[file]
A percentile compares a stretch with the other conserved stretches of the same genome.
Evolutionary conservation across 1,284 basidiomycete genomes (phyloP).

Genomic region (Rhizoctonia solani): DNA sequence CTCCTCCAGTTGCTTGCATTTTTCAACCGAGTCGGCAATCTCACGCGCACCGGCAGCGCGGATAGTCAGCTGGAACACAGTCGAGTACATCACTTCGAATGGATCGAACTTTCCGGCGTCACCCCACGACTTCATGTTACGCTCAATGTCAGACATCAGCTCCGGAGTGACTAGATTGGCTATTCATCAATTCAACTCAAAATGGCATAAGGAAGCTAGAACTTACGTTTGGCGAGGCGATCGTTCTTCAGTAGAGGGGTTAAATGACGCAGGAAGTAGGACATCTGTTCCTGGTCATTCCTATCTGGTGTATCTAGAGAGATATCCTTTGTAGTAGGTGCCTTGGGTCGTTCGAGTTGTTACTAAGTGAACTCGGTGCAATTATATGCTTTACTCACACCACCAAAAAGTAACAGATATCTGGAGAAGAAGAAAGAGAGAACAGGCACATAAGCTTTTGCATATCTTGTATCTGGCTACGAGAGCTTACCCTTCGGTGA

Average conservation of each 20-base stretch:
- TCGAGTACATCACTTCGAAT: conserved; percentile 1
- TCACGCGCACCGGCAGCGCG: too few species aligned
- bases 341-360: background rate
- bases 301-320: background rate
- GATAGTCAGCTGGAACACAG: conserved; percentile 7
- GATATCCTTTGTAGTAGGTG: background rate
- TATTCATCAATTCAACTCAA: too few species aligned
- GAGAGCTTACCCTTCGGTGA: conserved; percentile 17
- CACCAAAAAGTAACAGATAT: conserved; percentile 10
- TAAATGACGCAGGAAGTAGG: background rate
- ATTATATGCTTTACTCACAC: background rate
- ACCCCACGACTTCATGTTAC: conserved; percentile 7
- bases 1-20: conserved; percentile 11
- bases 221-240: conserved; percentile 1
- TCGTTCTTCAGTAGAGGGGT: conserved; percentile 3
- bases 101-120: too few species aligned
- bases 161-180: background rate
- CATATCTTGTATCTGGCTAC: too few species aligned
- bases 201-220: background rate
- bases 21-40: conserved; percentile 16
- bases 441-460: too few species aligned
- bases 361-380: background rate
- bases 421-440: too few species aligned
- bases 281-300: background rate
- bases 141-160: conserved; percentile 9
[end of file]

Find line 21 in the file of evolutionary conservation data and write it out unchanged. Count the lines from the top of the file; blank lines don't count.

- bases 161-180: background rate